There’s No Escaping Whitehaven Coal Limited’s (ASX:WHC) Muted Earnings

Whitehaven Coal Limited’s (ASX:WHC) price-to-earnings (or “P/E”) ratio of 6x might make it look like a strong buy right now compared to the market in Australia, where around half of the companies have P/E ratios above 16x and even P/E’s above 29x are quite common. However, the P/E might be quite low for a reason and it requires further investigation to determine if it’s justified.

Whitehaven Coal hasn’t been tracking well recently as its declining earnings compare poorly to other companies, which have seen some growth on average. It seems that many are expecting the dour earnings performance to persist, which has repressed the P/E. If you still like the company, you’d be hoping this isn’t the case so that you could potentially pick up some stock while it’s out of favour.

Check out our latest analysis for Whitehaven Coal

Does Whitehaven Coal Have A Relatively High Or Low P/E For Its Industry?

It’s plausible that Whitehaven Coal’s particularly low P/E ratio could be a result of tendencies within its own industry. The image below shows that the Oil and Gas industry as a whole also has a P/E ratio lower than the market. So it appears the company’s ratio could be influenced somewhat by these industry numbers currently. In the context of the Oil and Gas industry’s current setting, most of its constituents’ P/E’s would be expected to be toned down. Whilst this can be a heavy component, industry factors are normally secondary to company financials and earnings.

ASX:WHC Price Based on Past Earnings July 15th 2020
Keen to find out how analysts think Whitehaven Coal’s future stacks up against the industry? In that case, our free report is a great place to start.

Does Growth Match The Low P/E?

There’s an inherent assumption that a company should far underperform the market for P/E ratios like Whitehaven Coal’s to be considered reasonable.

Retrospectively, the last year delivered a frustrating 56% decrease to the company’s bottom line. Still, the latest three year period has seen an excellent 49% overall rise in EPS, in spite of its unsatisfying short-term performance. Accordingly, while they would have preferred to keep the run going, shareholders would probably welcome the medium-term rates of earnings growth.

Looking ahead now, EPS is anticipated to slump, contracting by 3.5% each year during the coming three years according to the analysts following the company. With the market predicted to deliver 12% growth per annum, that’s a disappointing outcome.

With this information, we are not surprised that Whitehaven Coal is trading at a P/E lower than the market. Nonetheless, there’s no guarantee the P/E has reached a floor yet with earnings going in reverse. There’s potential for the P/E to fall to even lower levels if the company doesn’t improve its profitability.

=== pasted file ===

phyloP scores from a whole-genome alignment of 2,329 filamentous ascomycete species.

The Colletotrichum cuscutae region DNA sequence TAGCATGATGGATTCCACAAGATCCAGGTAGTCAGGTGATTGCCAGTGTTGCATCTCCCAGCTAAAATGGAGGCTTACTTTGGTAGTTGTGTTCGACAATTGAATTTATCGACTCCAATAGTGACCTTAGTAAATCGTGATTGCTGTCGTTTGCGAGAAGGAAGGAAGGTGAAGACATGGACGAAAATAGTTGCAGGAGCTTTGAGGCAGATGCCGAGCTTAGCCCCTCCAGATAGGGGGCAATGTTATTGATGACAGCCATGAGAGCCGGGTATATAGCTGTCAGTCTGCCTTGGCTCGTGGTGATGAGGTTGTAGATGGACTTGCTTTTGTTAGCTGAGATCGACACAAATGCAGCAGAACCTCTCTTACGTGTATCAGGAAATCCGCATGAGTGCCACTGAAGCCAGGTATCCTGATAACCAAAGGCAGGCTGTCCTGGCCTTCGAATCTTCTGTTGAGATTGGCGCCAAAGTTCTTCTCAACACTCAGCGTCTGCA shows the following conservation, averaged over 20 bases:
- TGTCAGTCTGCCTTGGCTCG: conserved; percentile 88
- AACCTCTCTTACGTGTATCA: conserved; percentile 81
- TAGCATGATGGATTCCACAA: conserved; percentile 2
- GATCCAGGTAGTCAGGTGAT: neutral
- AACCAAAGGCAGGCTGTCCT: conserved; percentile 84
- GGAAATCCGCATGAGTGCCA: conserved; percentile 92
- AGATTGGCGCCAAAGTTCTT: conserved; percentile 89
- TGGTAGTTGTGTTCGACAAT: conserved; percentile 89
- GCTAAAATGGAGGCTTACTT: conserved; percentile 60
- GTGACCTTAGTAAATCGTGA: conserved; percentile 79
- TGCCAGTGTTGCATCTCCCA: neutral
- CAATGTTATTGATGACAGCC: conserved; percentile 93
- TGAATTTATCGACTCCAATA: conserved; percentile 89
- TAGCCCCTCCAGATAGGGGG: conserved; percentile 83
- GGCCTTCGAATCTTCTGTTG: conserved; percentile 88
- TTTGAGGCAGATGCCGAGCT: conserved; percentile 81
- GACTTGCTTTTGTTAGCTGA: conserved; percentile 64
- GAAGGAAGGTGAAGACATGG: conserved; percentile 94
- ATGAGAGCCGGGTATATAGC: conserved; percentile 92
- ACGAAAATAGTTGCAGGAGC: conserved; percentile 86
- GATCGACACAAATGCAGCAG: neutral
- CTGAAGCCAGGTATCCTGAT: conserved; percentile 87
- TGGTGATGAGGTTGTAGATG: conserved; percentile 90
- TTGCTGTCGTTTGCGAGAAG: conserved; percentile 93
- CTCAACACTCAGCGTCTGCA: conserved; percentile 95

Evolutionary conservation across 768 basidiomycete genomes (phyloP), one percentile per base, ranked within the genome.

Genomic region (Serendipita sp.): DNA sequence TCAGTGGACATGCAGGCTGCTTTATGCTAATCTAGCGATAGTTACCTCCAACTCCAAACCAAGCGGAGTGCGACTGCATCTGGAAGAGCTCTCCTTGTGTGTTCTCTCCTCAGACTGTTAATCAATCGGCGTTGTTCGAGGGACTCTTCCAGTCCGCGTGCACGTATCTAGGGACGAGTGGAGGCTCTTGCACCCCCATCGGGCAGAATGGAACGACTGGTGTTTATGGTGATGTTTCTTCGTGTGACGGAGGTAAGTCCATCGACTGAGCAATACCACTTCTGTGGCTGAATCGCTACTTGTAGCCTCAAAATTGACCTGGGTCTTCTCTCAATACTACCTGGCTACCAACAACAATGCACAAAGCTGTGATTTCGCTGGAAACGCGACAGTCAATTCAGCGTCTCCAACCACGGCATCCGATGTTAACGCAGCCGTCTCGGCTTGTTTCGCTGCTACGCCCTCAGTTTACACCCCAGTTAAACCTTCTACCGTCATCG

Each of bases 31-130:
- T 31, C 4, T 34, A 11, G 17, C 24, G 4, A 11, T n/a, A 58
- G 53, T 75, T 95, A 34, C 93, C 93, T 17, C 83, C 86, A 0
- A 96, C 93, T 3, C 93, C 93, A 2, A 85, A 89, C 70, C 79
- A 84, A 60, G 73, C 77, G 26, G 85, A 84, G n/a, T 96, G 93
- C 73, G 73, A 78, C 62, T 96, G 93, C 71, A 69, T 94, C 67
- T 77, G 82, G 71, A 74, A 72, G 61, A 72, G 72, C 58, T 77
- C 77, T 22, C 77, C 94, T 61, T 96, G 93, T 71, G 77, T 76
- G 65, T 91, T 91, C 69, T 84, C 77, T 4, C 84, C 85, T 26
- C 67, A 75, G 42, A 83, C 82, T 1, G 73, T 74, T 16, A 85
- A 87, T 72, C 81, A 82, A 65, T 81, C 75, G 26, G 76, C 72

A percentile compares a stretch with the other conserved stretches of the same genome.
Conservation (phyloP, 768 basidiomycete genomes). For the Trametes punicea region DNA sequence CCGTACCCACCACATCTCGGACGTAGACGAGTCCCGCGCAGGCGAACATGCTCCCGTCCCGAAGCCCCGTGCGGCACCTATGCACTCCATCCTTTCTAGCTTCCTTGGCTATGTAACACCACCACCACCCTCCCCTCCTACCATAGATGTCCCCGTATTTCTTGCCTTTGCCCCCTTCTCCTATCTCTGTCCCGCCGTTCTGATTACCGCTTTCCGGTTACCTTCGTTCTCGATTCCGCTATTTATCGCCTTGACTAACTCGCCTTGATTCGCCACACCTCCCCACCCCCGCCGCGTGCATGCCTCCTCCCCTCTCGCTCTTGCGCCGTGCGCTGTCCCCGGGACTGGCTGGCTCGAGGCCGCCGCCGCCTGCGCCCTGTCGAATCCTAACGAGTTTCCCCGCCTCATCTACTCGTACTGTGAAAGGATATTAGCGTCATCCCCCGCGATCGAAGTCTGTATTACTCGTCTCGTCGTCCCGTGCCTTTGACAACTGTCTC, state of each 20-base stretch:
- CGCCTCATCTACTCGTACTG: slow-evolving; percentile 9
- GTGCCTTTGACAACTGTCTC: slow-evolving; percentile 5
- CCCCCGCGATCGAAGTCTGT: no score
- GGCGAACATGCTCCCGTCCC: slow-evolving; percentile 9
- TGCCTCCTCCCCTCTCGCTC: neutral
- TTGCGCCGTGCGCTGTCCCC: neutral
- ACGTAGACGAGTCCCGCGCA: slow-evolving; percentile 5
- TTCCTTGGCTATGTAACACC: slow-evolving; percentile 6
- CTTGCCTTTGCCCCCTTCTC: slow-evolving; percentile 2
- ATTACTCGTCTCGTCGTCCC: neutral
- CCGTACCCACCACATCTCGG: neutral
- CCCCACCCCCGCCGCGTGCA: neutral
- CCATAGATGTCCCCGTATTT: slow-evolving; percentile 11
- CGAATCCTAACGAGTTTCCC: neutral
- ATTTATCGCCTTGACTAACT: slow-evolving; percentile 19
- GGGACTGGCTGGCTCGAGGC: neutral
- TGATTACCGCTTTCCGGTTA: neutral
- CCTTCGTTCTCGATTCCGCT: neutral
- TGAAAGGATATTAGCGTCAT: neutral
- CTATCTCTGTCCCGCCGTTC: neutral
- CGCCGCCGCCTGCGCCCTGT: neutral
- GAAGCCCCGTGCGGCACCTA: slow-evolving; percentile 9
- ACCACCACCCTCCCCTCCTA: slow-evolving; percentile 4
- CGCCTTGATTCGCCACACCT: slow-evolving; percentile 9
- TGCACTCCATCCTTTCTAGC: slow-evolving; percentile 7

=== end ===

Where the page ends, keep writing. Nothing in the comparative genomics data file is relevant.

The Key Takeaway

It’s argued the price-to-earnings ratio is an inferior measure of value within certain industries, but it can be a powerful business sentiment indicator.

As we suspected, our examination of Whitehaven Coal’s analyst forecasts revealed that its outlook for shrinking earnings is contributing to its low P/E. Right now shareholders are accepting the low P/E as they concede future earnings probably won’t provide any pleasant surprises. It’s hard to see the share price rising strongly in the near future under these circumstances.

It’s always necessary to consider the ever-present spectre of investment risk. We’ve identified 4 warning signs with Whitehaven Coal, and understanding these should be part of your investment process.

If P/E ratios interest you, you may wish to see this free collection of other companies that have grown earnings strongly and trade on P/E’s below 20x.

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This article by Simply Wall St is general in nature. It does not constitute a recommendation to buy or sell any stock, and does not take account of your objectives, or your financial situation. We aim to bring you long-term focused analysis driven by fundamental data. Note that our analysis may not factor in the latest price-sensitive company announcements or qualitative material. Simply Wall St has no position in any stocks mentioned.
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